How well do they listen? Results of a meta-analysis of usability recommendations

A long-term Lebsontech client asked me to report on how often my usability recommendations were followed. The truth is, I didn’t really know. I had done research on a number of different sub-sites for this client and produced a ton of reports. While I had certainly kept tabs on some of those sites, in other cases, after reporting out on the findings, I hadn’t spoken with those particular stakeholders again or gone back to their particular sub-site. In a few cases, the site required a password, and I was only given a temporary password for the duration of the test.

I offered to create a matrix of all of the recommendations that I had given over the last three years and to do my best to assess whether those recommendations had been carried out.

Creating the Matrix

In order to create the matrix, I started with a spreadsheet that included columns for expected primary audience group; activity; report name; web pages being evaluated; specific subpages identified; section of the report; short description of issue; and status (classified as pending; addressed or superseded so no longer relevant; not completed or “wish list.”) I ended up with a spreadsheet with 495 rows of data from the usability test reports and 1295 rows of data related to heuristic reviews (reviewed by usability specialists but no actual or representative users involved) and then created a number of cross-tabs in Excel to see which recommendations were followed and which were not.

Findings: The Numbers

In terms of usability studies, about a third of the recommendations were already addressed or sometimes superseded. Another third (particularly those that had a more global impact), I was able to identify as in queue to be updated within the next few months. I had classified about 10% of the recommendations as “wish-list” recommendations, really great new value-added features, but not things that are easy or simple to implement. Another quarter of the recommendations were not currently on the table to be updated.

In terms of heuristic reviews, about 30% of the recommendations had been addressed and 15% were in queue, but over half of the recommendations showed no evidence that they were going to be addressed.

While some of the not addressed recommendations were not as urgent, others were very significant or were quick fixes that could be done in no time at all. Some of the issues that were not fixed included pages that don’t work right in the current version of Internet Explorer, a form where accidentally adding an additional space in a field actually crashes the website, information that is out of date, and spelling errors.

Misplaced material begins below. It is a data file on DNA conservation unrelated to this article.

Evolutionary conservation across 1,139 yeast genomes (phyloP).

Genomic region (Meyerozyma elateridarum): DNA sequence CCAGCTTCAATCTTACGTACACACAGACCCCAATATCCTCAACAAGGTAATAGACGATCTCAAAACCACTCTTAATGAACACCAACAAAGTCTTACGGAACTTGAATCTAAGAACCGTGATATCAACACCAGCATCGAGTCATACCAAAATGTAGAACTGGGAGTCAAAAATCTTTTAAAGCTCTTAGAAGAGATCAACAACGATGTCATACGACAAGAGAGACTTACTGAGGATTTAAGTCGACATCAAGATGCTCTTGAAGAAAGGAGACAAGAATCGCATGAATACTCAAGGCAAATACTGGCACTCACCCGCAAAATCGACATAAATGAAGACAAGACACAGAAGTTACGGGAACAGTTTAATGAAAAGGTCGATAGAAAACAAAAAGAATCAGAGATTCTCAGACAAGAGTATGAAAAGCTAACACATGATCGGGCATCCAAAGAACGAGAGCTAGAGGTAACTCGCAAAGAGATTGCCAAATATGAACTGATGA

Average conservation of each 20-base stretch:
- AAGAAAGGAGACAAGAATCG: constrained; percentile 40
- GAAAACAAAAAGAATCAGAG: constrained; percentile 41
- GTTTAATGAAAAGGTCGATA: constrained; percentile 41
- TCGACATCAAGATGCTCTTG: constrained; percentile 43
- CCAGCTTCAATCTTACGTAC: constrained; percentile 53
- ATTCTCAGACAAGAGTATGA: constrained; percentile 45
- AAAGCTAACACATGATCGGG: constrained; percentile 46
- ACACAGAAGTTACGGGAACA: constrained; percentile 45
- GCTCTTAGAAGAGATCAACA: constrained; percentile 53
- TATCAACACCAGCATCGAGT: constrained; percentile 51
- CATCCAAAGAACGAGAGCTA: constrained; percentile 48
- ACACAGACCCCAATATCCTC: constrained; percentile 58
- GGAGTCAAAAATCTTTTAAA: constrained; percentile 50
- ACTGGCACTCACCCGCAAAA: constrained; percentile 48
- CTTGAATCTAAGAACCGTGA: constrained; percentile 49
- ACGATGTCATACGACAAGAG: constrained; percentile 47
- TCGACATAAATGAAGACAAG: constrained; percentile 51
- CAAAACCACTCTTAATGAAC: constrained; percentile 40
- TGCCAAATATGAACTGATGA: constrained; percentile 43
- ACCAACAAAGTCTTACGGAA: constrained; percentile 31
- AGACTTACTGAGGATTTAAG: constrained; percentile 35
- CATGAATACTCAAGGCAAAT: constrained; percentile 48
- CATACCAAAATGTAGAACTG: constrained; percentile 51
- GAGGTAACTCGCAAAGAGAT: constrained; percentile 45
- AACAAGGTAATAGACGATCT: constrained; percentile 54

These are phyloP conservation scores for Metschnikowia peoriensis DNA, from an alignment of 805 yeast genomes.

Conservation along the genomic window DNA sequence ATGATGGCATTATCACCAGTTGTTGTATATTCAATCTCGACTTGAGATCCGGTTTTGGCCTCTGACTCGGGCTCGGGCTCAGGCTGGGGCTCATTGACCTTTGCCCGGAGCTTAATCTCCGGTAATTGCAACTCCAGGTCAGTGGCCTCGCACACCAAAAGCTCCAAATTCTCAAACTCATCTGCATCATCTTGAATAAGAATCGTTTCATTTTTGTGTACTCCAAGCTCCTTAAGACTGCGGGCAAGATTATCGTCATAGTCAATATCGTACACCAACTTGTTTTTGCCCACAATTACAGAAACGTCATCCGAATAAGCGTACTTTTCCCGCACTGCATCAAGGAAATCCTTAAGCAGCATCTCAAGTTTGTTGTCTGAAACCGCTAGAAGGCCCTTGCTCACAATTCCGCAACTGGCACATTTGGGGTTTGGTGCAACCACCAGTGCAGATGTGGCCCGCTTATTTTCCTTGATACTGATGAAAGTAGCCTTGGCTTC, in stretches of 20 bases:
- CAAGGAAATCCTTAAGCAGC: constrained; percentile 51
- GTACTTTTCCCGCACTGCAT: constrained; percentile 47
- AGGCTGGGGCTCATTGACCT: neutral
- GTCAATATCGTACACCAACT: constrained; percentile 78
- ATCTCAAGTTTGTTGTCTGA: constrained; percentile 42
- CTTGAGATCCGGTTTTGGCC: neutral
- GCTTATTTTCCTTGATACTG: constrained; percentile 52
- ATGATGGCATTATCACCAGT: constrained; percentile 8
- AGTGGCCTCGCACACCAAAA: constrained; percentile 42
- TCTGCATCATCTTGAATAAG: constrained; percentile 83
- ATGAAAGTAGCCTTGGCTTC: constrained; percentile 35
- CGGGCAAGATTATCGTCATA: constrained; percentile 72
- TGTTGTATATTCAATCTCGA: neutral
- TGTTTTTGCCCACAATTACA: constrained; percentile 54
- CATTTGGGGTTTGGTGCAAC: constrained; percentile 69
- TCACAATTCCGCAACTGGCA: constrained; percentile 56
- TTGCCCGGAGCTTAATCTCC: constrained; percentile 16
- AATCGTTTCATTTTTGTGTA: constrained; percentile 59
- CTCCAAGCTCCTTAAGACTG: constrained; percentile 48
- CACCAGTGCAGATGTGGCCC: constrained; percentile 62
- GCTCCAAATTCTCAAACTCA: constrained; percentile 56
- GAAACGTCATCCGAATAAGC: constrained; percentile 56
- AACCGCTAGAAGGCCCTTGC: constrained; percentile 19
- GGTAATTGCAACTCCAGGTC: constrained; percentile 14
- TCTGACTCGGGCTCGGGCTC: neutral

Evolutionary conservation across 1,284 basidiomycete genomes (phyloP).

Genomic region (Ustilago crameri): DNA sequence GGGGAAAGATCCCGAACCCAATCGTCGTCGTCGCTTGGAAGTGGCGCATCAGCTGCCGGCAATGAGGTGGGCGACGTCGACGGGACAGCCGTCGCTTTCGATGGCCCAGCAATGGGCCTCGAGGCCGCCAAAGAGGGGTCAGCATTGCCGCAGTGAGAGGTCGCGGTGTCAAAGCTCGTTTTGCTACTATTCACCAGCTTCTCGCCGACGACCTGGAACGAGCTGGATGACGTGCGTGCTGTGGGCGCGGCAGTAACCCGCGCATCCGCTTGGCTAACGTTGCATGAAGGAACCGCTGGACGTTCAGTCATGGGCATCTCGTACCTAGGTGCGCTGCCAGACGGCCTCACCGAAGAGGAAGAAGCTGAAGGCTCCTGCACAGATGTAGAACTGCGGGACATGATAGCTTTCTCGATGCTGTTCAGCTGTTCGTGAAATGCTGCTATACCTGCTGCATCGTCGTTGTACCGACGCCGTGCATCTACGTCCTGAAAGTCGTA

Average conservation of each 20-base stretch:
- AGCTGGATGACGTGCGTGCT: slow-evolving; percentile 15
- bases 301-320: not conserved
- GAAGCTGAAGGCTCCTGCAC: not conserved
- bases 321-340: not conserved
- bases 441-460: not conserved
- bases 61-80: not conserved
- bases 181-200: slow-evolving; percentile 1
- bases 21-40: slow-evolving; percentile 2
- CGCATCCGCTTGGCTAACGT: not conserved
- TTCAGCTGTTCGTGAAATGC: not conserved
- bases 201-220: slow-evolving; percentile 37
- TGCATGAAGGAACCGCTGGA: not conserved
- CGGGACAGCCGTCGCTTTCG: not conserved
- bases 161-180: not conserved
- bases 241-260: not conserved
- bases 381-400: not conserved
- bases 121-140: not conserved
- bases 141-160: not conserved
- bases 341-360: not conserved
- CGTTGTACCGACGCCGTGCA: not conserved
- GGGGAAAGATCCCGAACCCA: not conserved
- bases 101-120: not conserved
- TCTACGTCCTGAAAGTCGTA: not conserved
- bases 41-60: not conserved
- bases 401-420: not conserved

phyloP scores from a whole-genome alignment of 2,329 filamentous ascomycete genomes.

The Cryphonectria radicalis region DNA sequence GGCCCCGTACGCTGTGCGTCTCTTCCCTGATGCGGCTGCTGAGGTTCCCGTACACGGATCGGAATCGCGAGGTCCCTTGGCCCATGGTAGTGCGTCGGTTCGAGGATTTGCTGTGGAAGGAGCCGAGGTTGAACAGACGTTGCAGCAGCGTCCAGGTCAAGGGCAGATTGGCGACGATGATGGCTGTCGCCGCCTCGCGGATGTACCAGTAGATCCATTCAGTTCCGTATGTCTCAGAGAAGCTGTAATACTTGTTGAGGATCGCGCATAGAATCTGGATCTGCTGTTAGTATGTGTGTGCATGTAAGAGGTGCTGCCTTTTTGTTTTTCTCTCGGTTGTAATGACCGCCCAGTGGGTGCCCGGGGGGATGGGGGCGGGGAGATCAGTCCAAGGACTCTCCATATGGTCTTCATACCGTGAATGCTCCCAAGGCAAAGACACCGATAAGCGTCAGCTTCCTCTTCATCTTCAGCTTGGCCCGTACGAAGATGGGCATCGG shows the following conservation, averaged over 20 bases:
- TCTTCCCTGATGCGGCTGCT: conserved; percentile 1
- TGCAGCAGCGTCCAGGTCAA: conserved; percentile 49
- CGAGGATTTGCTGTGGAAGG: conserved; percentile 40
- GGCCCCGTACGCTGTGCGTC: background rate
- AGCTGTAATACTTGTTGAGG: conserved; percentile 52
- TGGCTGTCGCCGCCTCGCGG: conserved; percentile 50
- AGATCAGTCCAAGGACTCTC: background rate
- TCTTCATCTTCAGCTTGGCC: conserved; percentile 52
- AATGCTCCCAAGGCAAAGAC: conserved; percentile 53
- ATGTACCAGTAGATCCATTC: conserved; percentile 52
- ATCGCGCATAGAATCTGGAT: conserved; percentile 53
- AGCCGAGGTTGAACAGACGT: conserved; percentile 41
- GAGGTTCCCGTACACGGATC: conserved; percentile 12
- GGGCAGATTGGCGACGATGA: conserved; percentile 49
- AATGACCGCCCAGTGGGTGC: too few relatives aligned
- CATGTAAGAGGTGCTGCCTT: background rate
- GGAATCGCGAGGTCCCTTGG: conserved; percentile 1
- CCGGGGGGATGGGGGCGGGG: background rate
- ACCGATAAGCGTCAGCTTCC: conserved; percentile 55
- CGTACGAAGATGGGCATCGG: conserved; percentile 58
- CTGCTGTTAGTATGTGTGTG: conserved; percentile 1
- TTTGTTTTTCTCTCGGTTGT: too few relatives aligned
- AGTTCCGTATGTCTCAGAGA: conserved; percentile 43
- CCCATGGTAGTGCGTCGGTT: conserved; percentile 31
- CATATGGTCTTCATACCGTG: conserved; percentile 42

What the findings really mean

What was very interesting was the relationship at the time of evaluation between my team of usability researchers and the specific stakeholders responsible for updates to any given sub-site.

The usability tests require a higher level of initial input from the specific stakeholders. There are more questions beforehand and more discussions with the usability team during and after testing. The report on findings therefore seemingly carries more of a weight when we identify problems that consistently occurred across real people.

The heuristic reviews often were requested by the higher-level client stakeholders with only limited buy-in from the specific sub-site stakeholders. Often, there were no formal presentations of the heuristic review findings. When there actually was a higher level of involvement from the sub-site stakeholders, recommendations from heuristic reviews were much more likely to be taken seriously.

Lessons Learned

This was a great exercise for me that demonstrated a number of important points about increasing the ability to effect change:

  • Even if those in charge of a site wish to engage with the usability specialists directly, make sure to also engage with those at all levels of the organization who would be involved in any changes.
  • Try to get buy-in from all levels, not just those high-up.
  • Always do a presentation of findings with those both high-up and further down the chain of command. Engage at multiple levels and make the presentation in-person if possible, for a better connection.
  • Consider asking early-on how your recommendations will be used. Build what you learn about this into the findings report, presumably in a next steps section, and make sure to reiterate this when meeting with the client.
  • If budget allows, consider proposing a video highlights tape, particularly if you are concerned about recalcitrant stakeholders. Seeing what really happens in a quick and powerful video can be very useful in making points.
  • If possible, consider checking back after an appropriate length of time to find out what has and has not been updated. Do not necessarily flag every recommendation that has not be taken, but if anything stands out as particularly problematic, consider sending a note to the stakeholders and pointing out these continuing issues.

Final Thoughts: Should they take all recommendations?

A report from a usability study or a heuristic review is intended to identify issues that could impact the user experience and provide possible solutions to remediate these issues. While it would be flattering if they took all of the recommendations, it is not necessary or expected. There can certainly be alternative solutions to any given problem (which, ideally, stakeholders would run by the usability specialist to confirm that new problems are not likely to be introduced.) Additionally, it should be generally understood that although issues may be identified, sometimes they are baked into the backend software and can’t be changed, or require such a level of effort to fix, that they really need to wait until the next “major” release, which could potentially be a year or more away.

2014-02-13T09:20:30+00:00Nov 9, 2011|Tags: , , |